Profile: Jeremy Gilley

The man marketing world peace

Social media “less useful” than thought

Almost half of consumers object to brand advertising on social networks that uses profile information, according to new research by YouGov.

Social media

The research body claims that “social is not always the advertiser’s friend” and has less benefit for brands than many marketers originally thought.

Almost half (47%) of online consumers it surveyed claim said that they object to seeing ads from brands on social platforms based on their profile activities.

Likewise, 44% of the UK population claim they wouldn’t be more likely to buy a brand even if their friends promoted it on social media, and 43% would be unlikely to talk about a brand on social media even if they had something positive to share.

Dan Brilot, YouGov media consulting director, says: “It appears that whilst social media can be a key tool in the brand marketer’s armoury, in particular to maximise commitment amongst those already highly engaged with the brand, it has not quite reached the effectiveness necessary to be considered as a truly mass media marketing tool. With the ability to share, tweet and interact on any kind of site, is almost a given, social media services increasingly need to have an extra raison d’etre beyond merely being ‘social’ to make an impact in today’s crowded market.”

YouGov surveyed a representative sample of 1,275 UK online consumers.

For more insight into the value of social channels, read our recent cover story on benchmarking social media.

Readers' comments (7)

  • Personally, I disagree with this article. I think most businesses are as clueless about how to use social media marketing as they are about email marketing or other avenues for digital marketing. I, for one, built my entire, successful, business using social media marketing. Social media marketing shouldn't be just about buying ads, as this article mentions, and it's not just about "liking" brands or products either. If a company is going to be successful with social media marketing, they need to have a solid value proposition prepared for their customers and be ready to connect DIRECTLY to them on a one on one basis. Most companies don't even have metrics applied to their social media efforts and they have no idea of the cost/benefit relationship. Another recent study I read said that only 5% of businesses feel that social media marketing is an effective tool for lead generation, when in reality, that's one of its strongest uses. Even if people aren't talking about your product, you can be sure there are those who are talking about a problem your product can solve. Social media marketing is about finding those people, connecting with them one on one and helping to improve their lives with your product.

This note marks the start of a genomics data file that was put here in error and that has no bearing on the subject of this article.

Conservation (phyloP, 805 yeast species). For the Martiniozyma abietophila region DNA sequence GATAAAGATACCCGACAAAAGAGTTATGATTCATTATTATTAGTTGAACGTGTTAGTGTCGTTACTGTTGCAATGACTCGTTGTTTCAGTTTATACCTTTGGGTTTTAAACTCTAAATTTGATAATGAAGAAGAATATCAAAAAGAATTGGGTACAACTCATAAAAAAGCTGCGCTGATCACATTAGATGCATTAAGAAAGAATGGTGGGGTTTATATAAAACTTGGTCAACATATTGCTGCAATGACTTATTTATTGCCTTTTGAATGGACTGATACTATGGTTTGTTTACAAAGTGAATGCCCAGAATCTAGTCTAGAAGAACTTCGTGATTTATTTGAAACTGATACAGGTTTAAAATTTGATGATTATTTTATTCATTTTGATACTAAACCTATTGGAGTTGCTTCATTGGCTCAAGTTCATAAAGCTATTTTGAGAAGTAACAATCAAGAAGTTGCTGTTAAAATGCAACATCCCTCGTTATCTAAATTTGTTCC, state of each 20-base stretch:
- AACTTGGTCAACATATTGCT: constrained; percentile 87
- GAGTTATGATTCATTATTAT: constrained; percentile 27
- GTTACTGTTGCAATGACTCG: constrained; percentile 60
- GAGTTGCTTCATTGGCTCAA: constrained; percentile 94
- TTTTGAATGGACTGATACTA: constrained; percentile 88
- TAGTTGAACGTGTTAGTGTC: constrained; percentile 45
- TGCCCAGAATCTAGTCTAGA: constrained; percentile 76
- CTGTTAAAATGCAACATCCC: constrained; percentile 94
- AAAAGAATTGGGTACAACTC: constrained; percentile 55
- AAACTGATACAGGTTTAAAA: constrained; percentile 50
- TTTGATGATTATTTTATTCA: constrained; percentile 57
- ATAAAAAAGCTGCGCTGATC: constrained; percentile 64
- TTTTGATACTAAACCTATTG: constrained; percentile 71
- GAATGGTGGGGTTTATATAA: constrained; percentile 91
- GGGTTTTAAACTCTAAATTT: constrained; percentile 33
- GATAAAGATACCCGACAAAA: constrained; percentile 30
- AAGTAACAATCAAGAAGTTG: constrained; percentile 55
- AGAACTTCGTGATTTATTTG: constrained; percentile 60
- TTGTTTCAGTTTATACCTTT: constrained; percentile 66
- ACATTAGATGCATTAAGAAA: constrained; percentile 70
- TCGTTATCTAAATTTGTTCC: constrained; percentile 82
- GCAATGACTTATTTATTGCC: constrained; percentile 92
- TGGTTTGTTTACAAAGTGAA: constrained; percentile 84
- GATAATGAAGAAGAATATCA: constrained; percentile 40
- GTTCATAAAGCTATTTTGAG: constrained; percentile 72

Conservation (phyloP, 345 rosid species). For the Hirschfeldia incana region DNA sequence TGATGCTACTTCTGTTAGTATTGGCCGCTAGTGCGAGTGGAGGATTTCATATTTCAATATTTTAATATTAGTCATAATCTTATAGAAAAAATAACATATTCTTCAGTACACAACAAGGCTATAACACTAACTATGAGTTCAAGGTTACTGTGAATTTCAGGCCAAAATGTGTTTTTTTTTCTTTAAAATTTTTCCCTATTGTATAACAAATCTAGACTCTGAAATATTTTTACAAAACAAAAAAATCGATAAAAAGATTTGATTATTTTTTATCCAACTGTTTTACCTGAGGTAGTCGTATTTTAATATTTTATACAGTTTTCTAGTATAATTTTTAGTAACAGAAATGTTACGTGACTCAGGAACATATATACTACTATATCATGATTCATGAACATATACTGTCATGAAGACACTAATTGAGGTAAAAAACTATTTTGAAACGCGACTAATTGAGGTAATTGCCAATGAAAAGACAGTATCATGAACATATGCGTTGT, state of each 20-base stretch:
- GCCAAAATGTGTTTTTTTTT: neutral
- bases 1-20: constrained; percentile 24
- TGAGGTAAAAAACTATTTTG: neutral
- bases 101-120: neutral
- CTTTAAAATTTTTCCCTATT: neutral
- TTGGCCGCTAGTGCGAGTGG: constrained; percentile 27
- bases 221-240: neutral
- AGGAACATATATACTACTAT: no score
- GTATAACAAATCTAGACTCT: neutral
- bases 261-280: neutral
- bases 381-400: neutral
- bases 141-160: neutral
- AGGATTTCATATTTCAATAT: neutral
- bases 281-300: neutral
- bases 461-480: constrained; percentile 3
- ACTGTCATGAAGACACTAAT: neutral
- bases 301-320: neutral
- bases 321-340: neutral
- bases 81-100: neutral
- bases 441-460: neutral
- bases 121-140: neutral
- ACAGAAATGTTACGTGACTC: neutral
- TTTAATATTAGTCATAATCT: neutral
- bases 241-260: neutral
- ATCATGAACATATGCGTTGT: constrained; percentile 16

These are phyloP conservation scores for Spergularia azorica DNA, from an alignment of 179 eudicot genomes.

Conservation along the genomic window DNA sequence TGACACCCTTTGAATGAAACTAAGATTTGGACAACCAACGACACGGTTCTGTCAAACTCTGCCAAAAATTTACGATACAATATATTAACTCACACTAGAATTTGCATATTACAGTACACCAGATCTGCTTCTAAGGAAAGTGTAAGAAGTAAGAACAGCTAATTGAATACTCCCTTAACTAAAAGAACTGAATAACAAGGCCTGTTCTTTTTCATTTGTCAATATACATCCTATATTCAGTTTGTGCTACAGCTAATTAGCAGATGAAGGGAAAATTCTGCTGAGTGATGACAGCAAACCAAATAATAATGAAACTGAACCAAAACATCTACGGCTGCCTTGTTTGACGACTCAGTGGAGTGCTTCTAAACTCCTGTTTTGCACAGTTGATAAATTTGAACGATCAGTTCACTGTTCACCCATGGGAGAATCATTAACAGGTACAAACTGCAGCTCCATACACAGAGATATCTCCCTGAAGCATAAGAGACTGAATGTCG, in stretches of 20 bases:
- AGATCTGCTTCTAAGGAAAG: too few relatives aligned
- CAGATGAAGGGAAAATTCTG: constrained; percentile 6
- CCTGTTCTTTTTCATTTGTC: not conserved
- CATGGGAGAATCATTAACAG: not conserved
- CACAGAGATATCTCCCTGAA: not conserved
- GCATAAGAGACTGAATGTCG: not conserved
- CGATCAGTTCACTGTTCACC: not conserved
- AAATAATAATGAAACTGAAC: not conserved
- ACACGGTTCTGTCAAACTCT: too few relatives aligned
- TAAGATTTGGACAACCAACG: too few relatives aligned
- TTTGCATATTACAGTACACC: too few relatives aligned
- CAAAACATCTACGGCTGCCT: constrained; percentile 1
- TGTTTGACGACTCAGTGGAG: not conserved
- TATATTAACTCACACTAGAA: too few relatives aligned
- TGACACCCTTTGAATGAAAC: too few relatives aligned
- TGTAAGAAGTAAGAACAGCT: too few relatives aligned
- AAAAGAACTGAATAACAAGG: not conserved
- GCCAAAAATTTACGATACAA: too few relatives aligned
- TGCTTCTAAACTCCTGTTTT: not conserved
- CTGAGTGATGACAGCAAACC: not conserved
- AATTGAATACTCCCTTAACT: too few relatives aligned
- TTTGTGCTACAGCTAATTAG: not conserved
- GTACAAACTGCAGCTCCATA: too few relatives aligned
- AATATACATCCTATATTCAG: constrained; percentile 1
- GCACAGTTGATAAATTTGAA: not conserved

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  • This is Marketing Week, not Advertisers Week. Marketers need to realise that social media is not the place for advertising, it's the place for building engagement with customers and helping them do their job better.

    It's when marketers simply use social media to spam a large number of people that it fails miserably.

    Just because it's very simple to do does not mean it should be done.

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  • Consumers are real people and people like other people being interested in them. So as long as brands are genuinely interested in their wants and needs, social media will have a valuable place in developing the relationship and talkiing to them not at them!

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  • "44% of the UK population claim they wouldn’t be more likely to buy a brand even if their friends promoted it on social media"

    This just seems silly. How many people admit to actually being influenced by ads?

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  • Advertising on social channels can work as long as the right amount of work has gone on upfront.

    If a brand has spent the time to create positive relationships with social media users then there's no reason why an ad served to the right audience at the right time won't work.

    Social media channels are powerful but like traditional channels, if the message isn't right or is delivered poorly, it won't connect.

    What the survey appears to point out is that advertisers that choose to use social channels in the same way as they have traditional broadcast media will only ever enjoy limited success.

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  • "Consumers are real people and people like other people being interested in them. So as long as brands are genuinely interested in their wants and needs, social media will have a valuable place in developing the relationship and talkiing to them not at them!"

    . . . em . . . you mean, like, talking to someone in a SHOP, and not from a bloody PC screen?

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  • Do you think other metrics such as phone calls from social media placement has been neglected as a metric?

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